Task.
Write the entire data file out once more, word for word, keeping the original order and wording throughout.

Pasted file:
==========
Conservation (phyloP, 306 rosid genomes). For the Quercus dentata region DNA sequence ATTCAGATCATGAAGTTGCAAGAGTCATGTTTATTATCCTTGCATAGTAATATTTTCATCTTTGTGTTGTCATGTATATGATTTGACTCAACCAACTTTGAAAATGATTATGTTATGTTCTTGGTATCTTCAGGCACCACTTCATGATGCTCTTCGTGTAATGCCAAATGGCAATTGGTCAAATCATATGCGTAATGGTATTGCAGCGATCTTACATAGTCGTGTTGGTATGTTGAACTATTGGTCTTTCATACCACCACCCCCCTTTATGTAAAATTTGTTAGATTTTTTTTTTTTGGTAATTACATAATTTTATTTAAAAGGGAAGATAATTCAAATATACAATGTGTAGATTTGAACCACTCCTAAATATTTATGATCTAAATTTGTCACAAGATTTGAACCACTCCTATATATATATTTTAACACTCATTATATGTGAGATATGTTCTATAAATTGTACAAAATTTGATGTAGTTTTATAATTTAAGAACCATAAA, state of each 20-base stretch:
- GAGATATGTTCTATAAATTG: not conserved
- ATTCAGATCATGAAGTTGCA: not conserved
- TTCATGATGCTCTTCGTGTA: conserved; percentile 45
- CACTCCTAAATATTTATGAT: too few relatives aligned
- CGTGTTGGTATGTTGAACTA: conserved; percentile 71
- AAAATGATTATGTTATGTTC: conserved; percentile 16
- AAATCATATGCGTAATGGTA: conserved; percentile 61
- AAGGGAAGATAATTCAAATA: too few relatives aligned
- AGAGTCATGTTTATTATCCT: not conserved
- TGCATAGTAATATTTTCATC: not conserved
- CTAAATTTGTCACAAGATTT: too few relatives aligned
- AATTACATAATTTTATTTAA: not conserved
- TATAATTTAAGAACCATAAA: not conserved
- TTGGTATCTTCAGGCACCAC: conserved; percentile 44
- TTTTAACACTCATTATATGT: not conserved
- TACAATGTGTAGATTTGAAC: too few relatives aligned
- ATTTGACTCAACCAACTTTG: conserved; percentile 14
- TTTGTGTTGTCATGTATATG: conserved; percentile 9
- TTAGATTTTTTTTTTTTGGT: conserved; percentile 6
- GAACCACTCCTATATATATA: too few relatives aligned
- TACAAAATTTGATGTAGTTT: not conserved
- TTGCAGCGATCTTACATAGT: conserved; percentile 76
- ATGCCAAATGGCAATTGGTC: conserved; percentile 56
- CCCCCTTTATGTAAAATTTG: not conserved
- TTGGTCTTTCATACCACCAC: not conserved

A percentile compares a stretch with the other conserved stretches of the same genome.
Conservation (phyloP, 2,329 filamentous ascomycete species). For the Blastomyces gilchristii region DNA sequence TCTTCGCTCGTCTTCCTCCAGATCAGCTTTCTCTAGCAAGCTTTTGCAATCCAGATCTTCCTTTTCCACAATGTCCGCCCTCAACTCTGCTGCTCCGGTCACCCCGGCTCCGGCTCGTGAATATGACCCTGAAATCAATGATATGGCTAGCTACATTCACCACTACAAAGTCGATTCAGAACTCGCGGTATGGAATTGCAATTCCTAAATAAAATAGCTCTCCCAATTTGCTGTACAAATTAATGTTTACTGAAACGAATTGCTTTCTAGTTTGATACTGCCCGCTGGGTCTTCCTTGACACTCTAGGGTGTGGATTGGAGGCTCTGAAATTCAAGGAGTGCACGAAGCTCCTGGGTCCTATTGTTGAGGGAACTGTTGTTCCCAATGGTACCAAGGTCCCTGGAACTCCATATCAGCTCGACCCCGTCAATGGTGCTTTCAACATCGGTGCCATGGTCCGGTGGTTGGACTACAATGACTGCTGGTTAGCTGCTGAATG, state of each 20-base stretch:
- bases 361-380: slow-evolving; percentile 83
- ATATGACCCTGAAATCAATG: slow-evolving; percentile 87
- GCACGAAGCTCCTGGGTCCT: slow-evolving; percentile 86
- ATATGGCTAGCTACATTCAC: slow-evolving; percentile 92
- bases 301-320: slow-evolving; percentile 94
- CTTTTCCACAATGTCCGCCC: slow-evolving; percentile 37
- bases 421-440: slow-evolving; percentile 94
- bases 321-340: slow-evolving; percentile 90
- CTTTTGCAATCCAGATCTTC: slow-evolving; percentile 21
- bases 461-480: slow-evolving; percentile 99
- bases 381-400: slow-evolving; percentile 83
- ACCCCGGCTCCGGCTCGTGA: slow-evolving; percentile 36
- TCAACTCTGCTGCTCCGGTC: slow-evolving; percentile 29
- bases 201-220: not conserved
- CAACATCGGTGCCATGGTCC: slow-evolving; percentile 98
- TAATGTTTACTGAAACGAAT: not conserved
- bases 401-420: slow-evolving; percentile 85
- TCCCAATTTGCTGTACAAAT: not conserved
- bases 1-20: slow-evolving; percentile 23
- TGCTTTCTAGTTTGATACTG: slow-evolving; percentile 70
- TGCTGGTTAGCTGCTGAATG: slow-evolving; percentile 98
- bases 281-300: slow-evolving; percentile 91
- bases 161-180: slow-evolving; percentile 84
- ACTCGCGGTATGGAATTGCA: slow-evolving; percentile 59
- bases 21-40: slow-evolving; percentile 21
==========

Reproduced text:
Conservation (phyloP, 306 rosid genomes). For the Quercus dentata region DNA sequence ATTCAGATCATGAAGTTGCAAGAGTCATGTTTATTATCCTTGCATAGTAATATTTTCATCTTTGTGTTGTCATGTATATGATTTGACTCAACCAACTTTGAAAATGATTATGTTATGTTCTTGGTATCTTCAGGCACCACTTCATGATGCTCTTCGTGTAATGCCAAATGGCAATTGGTCAAATCATATGCGTAATGGTATTGCAGCGATCTTACATAGTCGTGTTGGTATGTTGAACTATTGGTCTTTCATACCACCACCCCCCTTTATGTAAAATTTGTTAGATTTTTTTTTTTTGGTAATTACATAATTTTATTTAAAAGGGAAGATAATTCAAATATACAATGTGTAGATTTGAACCACTCCTAAATATTTATGATCTAAATTTGTCACAAGATTTGAACCACTCCTATATATATATTTTAACACTCATTATATGTGAGATATGTTCTATAAATTGTACAAAATTTGATGTAGTTTTATAATTTAAGAACCATAAA, state of each 20-base stretch:
- GAGATATGTTCTATAAATTG: not conserved
- ATTCAGATCATGAAGTTGCA: not conserved
- TTCATGATGCTCTTCGTGTA: conserved; percentile 45
- CACTCCTAAATATTTATGAT: too few relatives aligned
- CGTGTTGGTATGTTGAACTA: conserved; percentile 71
- AAAATGATTATGTTATGTTC: conserved; percentile 16
- AAATCATATGCGTAATGGTA: conserved; percentile 61
- AAGGGAAGATAATTCAAATA: too few relatives aligned
- AGAGTCATGTTTATTATCCT: not conserved
- TGCATAGTAATATTTTCATC: not conserved
- CTAAATTTGTCACAAGATTT: too few relatives aligned
- AATTACATAATTTTATTTAA: not conserved
- TATAATTTAAGAACCATAAA: not conserved
- TTGGTATCTTCAGGCACCAC: conserved; percentile 44
- TTTTAACACTCATTATATGT: not conserved
- TACAATGTGTAGATTTGAAC: too few relatives aligned
- ATTTGACTCAACCAACTTTG: conserved; percentile 14
- TTTGTGTTGTCATGTATATG: conserved; percentile 9
- TTAGATTTTTTTTTTTTGGT: conserved; percentile 6
- GAACCACTCCTATATATATA: too few relatives aligned
- TACAAAATTTGATGTAGTTT: not conserved
- TTGCAGCGATCTTACATAGT: conserved; percentile 76
- ATGCCAAATGGCAATTGGTC: conserved; percentile 56
- CCCCCTTTATGTAAAATTTG: not conserved
- TTGGTCTTTCATACCACCAC: not conserved

A percentile compares a stretch with the other conserved stretches of the same genome.
Conservation (phyloP, 2,329 filamentous ascomycete species). For the Blastomyces gilchristii region DNA sequence TCTTCGCTCGTCTTCCTCCAGATCAGCTTTCTCTAGCAAGCTTTTGCAATCCAGATCTTCCTTTTCCACAATGTCCGCCCTCAACTCTGCTGCTCCGGTCACCCCGGCTCCGGCTCGTGAATATGACCCTGAAATCAATGATATGGCTAGCTACATTCACCACTACAAAGTCGATTCAGAACTCGCGGTATGGAATTGCAATTCCTAAATAAAATAGCTCTCCCAATTTGCTGTACAAATTAATGTTTACTGAAACGAATTGCTTTCTAGTTTGATACTGCCCGCTGGGTCTTCCTTGACACTCTAGGGTGTGGATTGGAGGCTCTGAAATTCAAGGAGTGCACGAAGCTCCTGGGTCCTATTGTTGAGGGAACTGTTGTTCCCAATGGTACCAAGGTCCCTGGAACTCCATATCAGCTCGACCCCGTCAATGGTGCTTTCAACATCGGTGCCATGGTCCGGTGGTTGGACTACAATGACTGCTGGTTAGCTGCTGAATG, state of each 20-base stretch:
- bases 361-380: slow-evolving; percentile 83
- ATATGACCCTGAAATCAATG: slow-evolving; percentile 87
- GCACGAAGCTCCTGGGTCCT: slow-evolving; percentile 86
- ATATGGCTAGCTACATTCAC: slow-evolving; percentile 92
- bases 301-320: slow-evolving; percentile 94
- CTTTTCCACAATGTCCGCCC: slow-evolving; percentile 37
- bases 421-440: slow-evolving; percentile 94
- bases 321-340: slow-evolving; percentile 90
- CTTTTGCAATCCAGATCTTC: slow-evolving; percentile 21
- bases 461-480: slow-evolving; percentile 99
- bases 381-400: slow-evolving; percentile 83
- ACCCCGGCTCCGGCTCGTGA: slow-evolving; percentile 36
- TCAACTCTGCTGCTCCGGTC: slow-evolving; percentile 29
- bases 201-220: not conserved
- CAACATCGGTGCCATGGTCC: slow-evolving; percentile 98
- TAATGTTTACTGAAACGAAT: not conserved
- bases 401-420: slow-evolving; percentile 85
- TCCCAATTTGCTGTACAAAT: not conserved
- bases 1-20: slow-evolving; percentile 23
- TGCTTTCTAGTTTGATACTG: slow-evolving; percentile 70
- TGCTGGTTAGCTGCTGAATG: slow-evolving; percentile 98
- bases 281-300: slow-evolving; percentile 91
- bases 161-180: slow-evolving; percentile 84
- ACTCGCGGTATGGAATTGCA: slow-evolving; percentile 59
- bases 21-40: slow-evolving; percentile 21